Human Nature and Self-Management

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Fill in the blank: Most people are usually _____________________________.

Maybe you said “self-serving” or “lazy” or “impulsive.” Let’s call this view “low anthropology.”

Maybe you said “kind” or “hard-working” or “collaborative.” Let’s call this view “high anthropology.”

Either way, if you are a leader at work, your views on human nature will likely shape the organizational design and culture you create.

If you happen to hold a low anthropology, and you believe that most people need to be told what to do (and not do), with lots of carrots and sticks to reinforce ‘good’ and ‘bad’ behavior, you are probably pretty comfortable with strong hierarchy at work.

But if your notion of human nature is more positive— if you think most people will do their best work if given the chance — then you might thrive in a self-managed team.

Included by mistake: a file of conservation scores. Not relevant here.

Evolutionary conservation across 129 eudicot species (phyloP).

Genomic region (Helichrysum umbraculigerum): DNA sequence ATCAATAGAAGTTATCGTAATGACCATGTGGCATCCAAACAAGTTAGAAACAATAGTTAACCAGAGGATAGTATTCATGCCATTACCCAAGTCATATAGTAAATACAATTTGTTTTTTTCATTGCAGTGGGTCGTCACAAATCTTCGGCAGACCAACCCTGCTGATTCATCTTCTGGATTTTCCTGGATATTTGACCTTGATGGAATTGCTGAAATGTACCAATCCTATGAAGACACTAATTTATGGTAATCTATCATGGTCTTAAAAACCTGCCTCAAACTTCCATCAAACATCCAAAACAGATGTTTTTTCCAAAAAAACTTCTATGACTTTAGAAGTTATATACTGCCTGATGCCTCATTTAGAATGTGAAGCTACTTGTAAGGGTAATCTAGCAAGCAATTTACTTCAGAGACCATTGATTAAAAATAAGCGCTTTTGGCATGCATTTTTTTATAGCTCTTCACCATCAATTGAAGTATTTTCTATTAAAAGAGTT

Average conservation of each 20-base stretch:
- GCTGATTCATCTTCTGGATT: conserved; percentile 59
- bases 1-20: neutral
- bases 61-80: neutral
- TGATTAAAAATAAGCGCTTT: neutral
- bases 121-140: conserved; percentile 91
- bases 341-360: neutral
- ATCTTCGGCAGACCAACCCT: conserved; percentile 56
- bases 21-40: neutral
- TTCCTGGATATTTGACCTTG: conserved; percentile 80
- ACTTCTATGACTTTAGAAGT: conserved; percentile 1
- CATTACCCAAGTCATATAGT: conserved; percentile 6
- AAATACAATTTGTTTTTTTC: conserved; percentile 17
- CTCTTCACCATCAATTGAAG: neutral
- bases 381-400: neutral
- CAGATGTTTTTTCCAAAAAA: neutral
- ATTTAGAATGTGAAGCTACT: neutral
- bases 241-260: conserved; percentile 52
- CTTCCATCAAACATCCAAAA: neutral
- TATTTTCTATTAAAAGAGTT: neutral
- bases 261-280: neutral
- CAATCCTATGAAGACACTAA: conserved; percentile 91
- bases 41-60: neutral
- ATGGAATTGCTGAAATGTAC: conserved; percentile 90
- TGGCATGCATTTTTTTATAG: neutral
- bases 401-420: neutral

Doug Kirkpatrick has defined self-management this way:

“Self-Management is the organizational philosophy represented by individuals freely and autonomously performing the traditional functions of management (planning, organizing, coordinating, staffing, directing, controlling) without mechanistic hierarchy or arbitrary, unilateral command authority over others.”

For self-management to work well, you need to have people who can balance the freedom this approach offers with the accountability it requires. Is this true of most people? If you hold the high anthropology view, you’ll tend to say yes.

Philosophers and theologians have been debating human nature since the days of Socrates and Aristotle, and that’s not going to stop anytime soon.

As someone who is skeptical of either/or propositions, I’m not convinced that most people are fundamentally one way or another. Instead I think human beings are incredibly malleable. When our basic needs are met and we find ourselves in a system that encourages and reinforces positive behavior, voila, most of us tend to be great teammates. When the system is based on a set of low-anthropology assumptions, many of us end up working below our full potential.

We’ll talk more about this in future posts, but for now, just consider the idea that our views of human nature shape the designs of our organizations, and to a great extent, our organizational designs shape our behavior.

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